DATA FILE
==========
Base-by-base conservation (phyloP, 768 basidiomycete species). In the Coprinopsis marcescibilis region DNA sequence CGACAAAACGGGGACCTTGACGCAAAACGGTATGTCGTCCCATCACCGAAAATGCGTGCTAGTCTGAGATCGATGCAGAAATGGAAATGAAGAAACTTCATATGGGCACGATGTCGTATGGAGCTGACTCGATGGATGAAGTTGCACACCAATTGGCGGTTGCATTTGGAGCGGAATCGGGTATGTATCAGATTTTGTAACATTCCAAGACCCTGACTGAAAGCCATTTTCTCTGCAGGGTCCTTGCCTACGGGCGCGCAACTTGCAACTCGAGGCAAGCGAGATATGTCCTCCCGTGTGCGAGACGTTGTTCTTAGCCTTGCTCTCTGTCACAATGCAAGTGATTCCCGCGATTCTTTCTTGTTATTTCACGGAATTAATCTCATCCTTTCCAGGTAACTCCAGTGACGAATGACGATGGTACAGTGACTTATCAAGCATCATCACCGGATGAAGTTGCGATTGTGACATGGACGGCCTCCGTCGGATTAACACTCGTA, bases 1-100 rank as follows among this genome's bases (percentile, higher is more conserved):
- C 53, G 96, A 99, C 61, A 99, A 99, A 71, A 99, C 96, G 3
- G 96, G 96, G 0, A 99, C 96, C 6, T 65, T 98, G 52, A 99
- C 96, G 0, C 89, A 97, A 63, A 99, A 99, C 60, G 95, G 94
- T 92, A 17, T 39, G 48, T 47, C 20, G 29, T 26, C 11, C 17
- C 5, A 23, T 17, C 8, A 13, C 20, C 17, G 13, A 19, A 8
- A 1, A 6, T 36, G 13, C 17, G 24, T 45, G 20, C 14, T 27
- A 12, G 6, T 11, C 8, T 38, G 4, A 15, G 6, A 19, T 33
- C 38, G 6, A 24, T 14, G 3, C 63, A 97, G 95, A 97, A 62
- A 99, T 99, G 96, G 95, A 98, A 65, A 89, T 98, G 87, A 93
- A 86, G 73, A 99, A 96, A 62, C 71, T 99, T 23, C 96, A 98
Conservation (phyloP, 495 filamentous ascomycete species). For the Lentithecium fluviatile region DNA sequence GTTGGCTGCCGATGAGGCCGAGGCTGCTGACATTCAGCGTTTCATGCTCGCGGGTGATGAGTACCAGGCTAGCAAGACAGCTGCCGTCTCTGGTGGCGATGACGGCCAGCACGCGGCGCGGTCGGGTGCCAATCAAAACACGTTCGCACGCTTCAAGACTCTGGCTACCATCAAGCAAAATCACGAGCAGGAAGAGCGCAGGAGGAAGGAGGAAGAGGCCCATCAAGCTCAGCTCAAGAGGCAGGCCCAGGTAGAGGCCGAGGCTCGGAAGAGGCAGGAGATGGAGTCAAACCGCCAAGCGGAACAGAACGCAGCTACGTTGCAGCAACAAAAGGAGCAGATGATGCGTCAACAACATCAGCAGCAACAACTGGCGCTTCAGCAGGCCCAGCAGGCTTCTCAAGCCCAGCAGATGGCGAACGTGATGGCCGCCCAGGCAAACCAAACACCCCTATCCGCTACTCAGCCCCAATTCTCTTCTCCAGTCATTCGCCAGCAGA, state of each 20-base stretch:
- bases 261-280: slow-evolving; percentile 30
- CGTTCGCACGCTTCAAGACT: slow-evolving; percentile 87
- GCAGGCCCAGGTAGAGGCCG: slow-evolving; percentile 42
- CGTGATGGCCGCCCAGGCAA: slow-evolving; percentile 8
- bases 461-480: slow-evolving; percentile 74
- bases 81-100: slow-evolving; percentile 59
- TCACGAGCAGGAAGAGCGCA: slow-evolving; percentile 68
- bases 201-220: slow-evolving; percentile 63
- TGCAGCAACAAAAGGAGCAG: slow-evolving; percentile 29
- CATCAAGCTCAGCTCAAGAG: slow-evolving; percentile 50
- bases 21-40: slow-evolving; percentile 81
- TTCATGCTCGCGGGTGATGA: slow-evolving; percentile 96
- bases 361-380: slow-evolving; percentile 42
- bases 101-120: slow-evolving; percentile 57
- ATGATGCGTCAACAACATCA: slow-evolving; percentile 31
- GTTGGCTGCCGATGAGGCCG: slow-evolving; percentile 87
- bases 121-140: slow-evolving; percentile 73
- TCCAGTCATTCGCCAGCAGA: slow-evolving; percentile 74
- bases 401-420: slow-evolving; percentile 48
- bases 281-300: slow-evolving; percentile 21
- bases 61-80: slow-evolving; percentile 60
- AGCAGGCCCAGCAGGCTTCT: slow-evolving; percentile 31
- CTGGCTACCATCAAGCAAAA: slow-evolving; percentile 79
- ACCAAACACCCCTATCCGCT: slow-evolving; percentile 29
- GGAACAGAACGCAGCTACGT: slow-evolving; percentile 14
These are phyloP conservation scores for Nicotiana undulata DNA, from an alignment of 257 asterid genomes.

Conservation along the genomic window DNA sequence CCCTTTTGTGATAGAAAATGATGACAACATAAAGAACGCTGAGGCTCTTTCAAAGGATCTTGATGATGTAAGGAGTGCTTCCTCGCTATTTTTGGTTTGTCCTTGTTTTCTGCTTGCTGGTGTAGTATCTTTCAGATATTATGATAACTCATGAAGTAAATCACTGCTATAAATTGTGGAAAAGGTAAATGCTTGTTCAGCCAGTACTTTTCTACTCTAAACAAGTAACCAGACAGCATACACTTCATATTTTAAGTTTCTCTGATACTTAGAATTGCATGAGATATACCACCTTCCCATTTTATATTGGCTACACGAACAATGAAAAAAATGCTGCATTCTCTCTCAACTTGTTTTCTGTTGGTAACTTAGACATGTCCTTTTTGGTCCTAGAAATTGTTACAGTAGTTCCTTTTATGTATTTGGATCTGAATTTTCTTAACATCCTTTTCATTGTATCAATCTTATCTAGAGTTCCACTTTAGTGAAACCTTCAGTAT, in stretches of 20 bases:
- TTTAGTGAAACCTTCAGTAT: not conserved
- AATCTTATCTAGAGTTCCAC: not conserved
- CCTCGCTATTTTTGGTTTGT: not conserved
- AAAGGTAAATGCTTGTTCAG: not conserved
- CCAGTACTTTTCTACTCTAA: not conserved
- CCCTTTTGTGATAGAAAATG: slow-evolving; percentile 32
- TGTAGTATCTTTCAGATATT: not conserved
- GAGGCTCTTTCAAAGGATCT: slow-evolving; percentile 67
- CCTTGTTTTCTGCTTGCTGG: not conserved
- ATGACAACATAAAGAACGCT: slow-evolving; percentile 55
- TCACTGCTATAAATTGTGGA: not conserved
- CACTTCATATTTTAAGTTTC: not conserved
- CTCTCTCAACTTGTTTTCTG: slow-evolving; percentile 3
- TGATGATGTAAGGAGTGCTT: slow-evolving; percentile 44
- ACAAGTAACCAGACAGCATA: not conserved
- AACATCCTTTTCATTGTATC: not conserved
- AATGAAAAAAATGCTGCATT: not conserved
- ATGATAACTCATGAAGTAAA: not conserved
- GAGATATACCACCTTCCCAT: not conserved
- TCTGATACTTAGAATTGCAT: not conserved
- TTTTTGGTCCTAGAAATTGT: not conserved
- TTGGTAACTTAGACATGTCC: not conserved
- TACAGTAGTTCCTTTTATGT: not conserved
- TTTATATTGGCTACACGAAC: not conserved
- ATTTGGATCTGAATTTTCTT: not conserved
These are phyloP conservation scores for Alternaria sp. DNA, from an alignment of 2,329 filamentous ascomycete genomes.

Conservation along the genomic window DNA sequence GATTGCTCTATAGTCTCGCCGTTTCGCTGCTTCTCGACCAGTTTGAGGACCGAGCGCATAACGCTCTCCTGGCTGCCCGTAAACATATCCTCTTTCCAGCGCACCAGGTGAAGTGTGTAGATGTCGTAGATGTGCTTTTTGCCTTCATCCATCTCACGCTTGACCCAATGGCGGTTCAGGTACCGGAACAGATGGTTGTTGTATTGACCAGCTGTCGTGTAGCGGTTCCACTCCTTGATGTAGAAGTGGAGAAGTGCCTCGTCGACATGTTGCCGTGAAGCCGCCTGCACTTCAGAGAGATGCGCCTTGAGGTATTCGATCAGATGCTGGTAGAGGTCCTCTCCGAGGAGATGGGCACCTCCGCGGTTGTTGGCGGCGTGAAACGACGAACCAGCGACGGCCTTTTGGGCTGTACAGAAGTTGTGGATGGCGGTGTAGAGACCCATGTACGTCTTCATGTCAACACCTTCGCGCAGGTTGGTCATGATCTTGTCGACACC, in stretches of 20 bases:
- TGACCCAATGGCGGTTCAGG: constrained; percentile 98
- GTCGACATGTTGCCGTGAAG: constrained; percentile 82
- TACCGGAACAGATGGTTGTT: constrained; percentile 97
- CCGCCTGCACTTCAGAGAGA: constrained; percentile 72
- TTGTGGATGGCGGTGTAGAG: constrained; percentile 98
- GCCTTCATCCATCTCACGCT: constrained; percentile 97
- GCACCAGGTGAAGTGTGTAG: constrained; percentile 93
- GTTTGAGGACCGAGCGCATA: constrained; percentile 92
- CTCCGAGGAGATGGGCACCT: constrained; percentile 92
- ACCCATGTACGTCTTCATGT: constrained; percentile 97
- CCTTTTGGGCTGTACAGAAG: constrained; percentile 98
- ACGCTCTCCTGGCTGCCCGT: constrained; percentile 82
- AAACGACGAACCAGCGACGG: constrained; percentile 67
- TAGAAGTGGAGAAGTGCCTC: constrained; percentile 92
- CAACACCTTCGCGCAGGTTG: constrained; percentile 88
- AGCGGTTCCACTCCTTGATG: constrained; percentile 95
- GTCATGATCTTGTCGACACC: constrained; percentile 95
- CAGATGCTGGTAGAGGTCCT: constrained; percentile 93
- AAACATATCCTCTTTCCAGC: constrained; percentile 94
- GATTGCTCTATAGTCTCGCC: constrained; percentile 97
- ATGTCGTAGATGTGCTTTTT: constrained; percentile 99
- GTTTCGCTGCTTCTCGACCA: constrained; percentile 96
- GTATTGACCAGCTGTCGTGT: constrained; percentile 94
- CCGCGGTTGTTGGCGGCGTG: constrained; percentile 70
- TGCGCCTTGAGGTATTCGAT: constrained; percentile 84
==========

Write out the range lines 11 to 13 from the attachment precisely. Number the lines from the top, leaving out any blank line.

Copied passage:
- A 86, G 73, A 99, A 96, A 62, C 71, T 99, T 23, C 96, A 98
Conservation (phyloP, 495 filamentous ascomycete species). For the Lentithecium fluviatile region DNA sequence GTTGGCTGCCGATGAGGCCGAGGCTGCTGACATTCAGCGTTTCATGCTCGCGGGTGATGAGTACCAGGCTAGCAAGACAGCTGCCGTCTCTGGTGGCGATGACGGCCAGCACGCGGCGCGGTCGGGTGCCAATCAAAACACGTTCGCACGCTTCAAGACTCTGGCTACCATCAAGCAAAATCACGAGCAGGAAGAGCGCAGGAGGAAGGAGGAAGAGGCCCATCAAGCTCAGCTCAAGAGGCAGGCCCAGGTAGAGGCCGAGGCTCGGAAGAGGCAGGAGATGGAGTCAAACCGCCAAGCGGAACAGAACGCAGCTACGTTGCAGCAACAAAAGGAGCAGATGATGCGTCAACAACATCAGCAGCAACAACTGGCGCTTCAGCAGGCCCAGCAGGCTTCTCAAGCCCAGCAGATGGCGAACGTGATGGCCGCCCAGGCAAACCAAACACCCCTATCCGCTACTCAGCCCCAATTCTCTTCTCCAGTCATTCGCCAGCAGA, state of each 20-base stretch:
- bases 261-280: slow-evolving; percentile 30